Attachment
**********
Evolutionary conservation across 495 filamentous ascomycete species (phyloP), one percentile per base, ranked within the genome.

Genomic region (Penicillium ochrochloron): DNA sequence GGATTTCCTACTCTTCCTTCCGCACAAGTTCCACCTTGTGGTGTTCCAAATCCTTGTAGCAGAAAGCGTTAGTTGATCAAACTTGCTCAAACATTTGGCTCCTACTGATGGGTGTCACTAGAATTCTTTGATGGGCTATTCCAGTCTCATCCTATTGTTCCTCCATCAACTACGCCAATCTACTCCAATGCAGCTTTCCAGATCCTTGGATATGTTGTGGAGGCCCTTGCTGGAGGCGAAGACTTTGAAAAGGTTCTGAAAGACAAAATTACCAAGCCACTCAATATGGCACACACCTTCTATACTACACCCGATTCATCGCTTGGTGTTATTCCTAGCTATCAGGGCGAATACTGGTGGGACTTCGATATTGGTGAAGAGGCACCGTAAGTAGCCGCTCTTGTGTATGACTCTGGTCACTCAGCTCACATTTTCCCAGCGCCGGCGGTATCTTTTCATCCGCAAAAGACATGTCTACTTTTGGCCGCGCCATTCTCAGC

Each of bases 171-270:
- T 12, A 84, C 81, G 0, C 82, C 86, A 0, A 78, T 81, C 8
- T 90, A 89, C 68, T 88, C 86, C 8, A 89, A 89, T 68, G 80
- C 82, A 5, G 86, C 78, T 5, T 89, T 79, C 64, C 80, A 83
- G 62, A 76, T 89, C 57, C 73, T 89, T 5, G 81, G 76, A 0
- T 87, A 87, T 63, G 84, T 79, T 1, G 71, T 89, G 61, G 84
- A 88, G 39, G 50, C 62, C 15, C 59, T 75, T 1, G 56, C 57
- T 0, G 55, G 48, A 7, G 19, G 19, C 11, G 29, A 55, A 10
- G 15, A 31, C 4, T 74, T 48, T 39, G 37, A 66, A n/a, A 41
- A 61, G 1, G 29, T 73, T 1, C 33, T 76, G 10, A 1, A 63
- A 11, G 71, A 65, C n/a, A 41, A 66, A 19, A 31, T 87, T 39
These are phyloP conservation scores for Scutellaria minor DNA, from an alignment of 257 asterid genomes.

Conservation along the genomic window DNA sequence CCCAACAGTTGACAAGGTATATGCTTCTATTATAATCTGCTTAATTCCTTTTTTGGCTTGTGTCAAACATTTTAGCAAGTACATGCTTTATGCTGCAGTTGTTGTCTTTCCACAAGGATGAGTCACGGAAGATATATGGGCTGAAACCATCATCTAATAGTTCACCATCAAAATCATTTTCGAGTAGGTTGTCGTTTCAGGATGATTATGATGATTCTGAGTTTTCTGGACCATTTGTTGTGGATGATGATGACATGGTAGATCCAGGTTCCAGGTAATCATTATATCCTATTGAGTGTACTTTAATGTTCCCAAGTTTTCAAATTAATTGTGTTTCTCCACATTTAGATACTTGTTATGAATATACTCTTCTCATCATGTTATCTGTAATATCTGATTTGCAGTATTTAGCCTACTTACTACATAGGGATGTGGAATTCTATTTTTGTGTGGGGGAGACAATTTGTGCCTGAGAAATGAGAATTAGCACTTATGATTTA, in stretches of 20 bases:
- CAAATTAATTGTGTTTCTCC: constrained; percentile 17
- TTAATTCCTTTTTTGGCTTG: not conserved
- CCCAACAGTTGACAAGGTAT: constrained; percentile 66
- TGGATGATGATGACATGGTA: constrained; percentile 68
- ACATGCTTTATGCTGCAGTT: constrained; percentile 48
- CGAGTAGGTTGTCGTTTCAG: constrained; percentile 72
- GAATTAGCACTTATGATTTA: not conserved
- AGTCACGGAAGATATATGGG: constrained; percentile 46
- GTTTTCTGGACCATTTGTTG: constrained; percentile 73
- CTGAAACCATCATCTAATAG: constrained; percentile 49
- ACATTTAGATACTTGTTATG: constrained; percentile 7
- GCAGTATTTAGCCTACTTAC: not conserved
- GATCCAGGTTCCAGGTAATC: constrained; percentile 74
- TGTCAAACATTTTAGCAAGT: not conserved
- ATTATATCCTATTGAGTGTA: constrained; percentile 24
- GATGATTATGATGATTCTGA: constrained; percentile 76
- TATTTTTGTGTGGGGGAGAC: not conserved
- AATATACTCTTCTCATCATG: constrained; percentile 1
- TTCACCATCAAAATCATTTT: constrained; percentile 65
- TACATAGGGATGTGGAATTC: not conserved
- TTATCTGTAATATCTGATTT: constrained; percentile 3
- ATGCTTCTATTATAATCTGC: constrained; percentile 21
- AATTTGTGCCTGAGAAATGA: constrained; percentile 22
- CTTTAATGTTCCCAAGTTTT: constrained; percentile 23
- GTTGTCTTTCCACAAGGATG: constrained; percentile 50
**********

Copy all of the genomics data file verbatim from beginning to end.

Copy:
Evolutionary conservation across 495 filamentous ascomycete species (phyloP), one percentile per base, ranked within the genome.

Genomic region (Penicillium ochrochloron): DNA sequence GGATTTCCTACTCTTCCTTCCGCACAAGTTCCACCTTGTGGTGTTCCAAATCCTTGTAGCAGAAAGCGTTAGTTGATCAAACTTGCTCAAACATTTGGCTCCTACTGATGGGTGTCACTAGAATTCTTTGATGGGCTATTCCAGTCTCATCCTATTGTTCCTCCATCAACTACGCCAATCTACTCCAATGCAGCTTTCCAGATCCTTGGATATGTTGTGGAGGCCCTTGCTGGAGGCGAAGACTTTGAAAAGGTTCTGAAAGACAAAATTACCAAGCCACTCAATATGGCACACACCTTCTATACTACACCCGATTCATCGCTTGGTGTTATTCCTAGCTATCAGGGCGAATACTGGTGGGACTTCGATATTGGTGAAGAGGCACCGTAAGTAGCCGCTCTTGTGTATGACTCTGGTCACTCAGCTCACATTTTCCCAGCGCCGGCGGTATCTTTTCATCCGCAAAAGACATGTCTACTTTTGGCCGCGCCATTCTCAGC

Each of bases 171-270:
- T 12, A 84, C 81, G 0, C 82, C 86, A 0, A 78, T 81, C 8
- T 90, A 89, C 68, T 88, C 86, C 8, A 89, A 89, T 68, G 80
- C 82, A 5, G 86, C 78, T 5, T 89, T 79, C 64, C 80, A 83
- G 62, A 76, T 89, C 57, C 73, T 89, T 5, G 81, G 76, A 0
- T 87, A 87, T 63, G 84, T 79, T 1, G 71, T 89, G 61, G 84
- A 88, G 39, G 50, C 62, C 15, C 59, T 75, T 1, G 56, C 57
- T 0, G 55, G 48, A 7, G 19, G 19, C 11, G 29, A 55, A 10
- G 15, A 31, C 4, T 74, T 48, T 39, G 37, A 66, A n/a, A 41
- A 61, G 1, G 29, T 73, T 1, C 33, T 76, G 10, A 1, A 63
- A 11, G 71, A 65, C n/a, A 41, A 66, A 19, A 31, T 87, T 39
These are phyloP conservation scores for Scutellaria minor DNA, from an alignment of 257 asterid genomes.

Conservation along the genomic window DNA sequence CCCAACAGTTGACAAGGTATATGCTTCTATTATAATCTGCTTAATTCCTTTTTTGGCTTGTGTCAAACATTTTAGCAAGTACATGCTTTATGCTGCAGTTGTTGTCTTTCCACAAGGATGAGTCACGGAAGATATATGGGCTGAAACCATCATCTAATAGTTCACCATCAAAATCATTTTCGAGTAGGTTGTCGTTTCAGGATGATTATGATGATTCTGAGTTTTCTGGACCATTTGTTGTGGATGATGATGACATGGTAGATCCAGGTTCCAGGTAATCATTATATCCTATTGAGTGTACTTTAATGTTCCCAAGTTTTCAAATTAATTGTGTTTCTCCACATTTAGATACTTGTTATGAATATACTCTTCTCATCATGTTATCTGTAATATCTGATTTGCAGTATTTAGCCTACTTACTACATAGGGATGTGGAATTCTATTTTTGTGTGGGGGAGACAATTTGTGCCTGAGAAATGAGAATTAGCACTTATGATTTA, in stretches of 20 bases:
- CAAATTAATTGTGTTTCTCC: constrained; percentile 17
- TTAATTCCTTTTTTGGCTTG: not conserved
- CCCAACAGTTGACAAGGTAT: constrained; percentile 66
- TGGATGATGATGACATGGTA: constrained; percentile 68
- ACATGCTTTATGCTGCAGTT: constrained; percentile 48
- CGAGTAGGTTGTCGTTTCAG: constrained; percentile 72
- GAATTAGCACTTATGATTTA: not conserved
- AGTCACGGAAGATATATGGG: constrained; percentile 46
- GTTTTCTGGACCATTTGTTG: constrained; percentile 73
- CTGAAACCATCATCTAATAG: constrained; percentile 49
- ACATTTAGATACTTGTTATG: constrained; percentile 7
- GCAGTATTTAGCCTACTTAC: not conserved
- GATCCAGGTTCCAGGTAATC: constrained; percentile 74
- TGTCAAACATTTTAGCAAGT: not conserved
- ATTATATCCTATTGAGTGTA: constrained; percentile 24
- GATGATTATGATGATTCTGA: constrained; percentile 76
- TATTTTTGTGTGGGGGAGAC: not conserved
- AATATACTCTTCTCATCATG: constrained; percentile 1
- TTCACCATCAAAATCATTTT: constrained; percentile 65
- TACATAGGGATGTGGAATTC: not conserved
- TTATCTGTAATATCTGATTT: constrained; percentile 3
- ATGCTTCTATTATAATCTGC: constrained; percentile 21
- AATTTGTGCCTGAGAAATGA: constrained; percentile 22
- CTTTAATGTTCCCAAGTTTT: constrained; percentile 23
- GTTGTCTTTCCACAAGGATG: constrained; percentile 50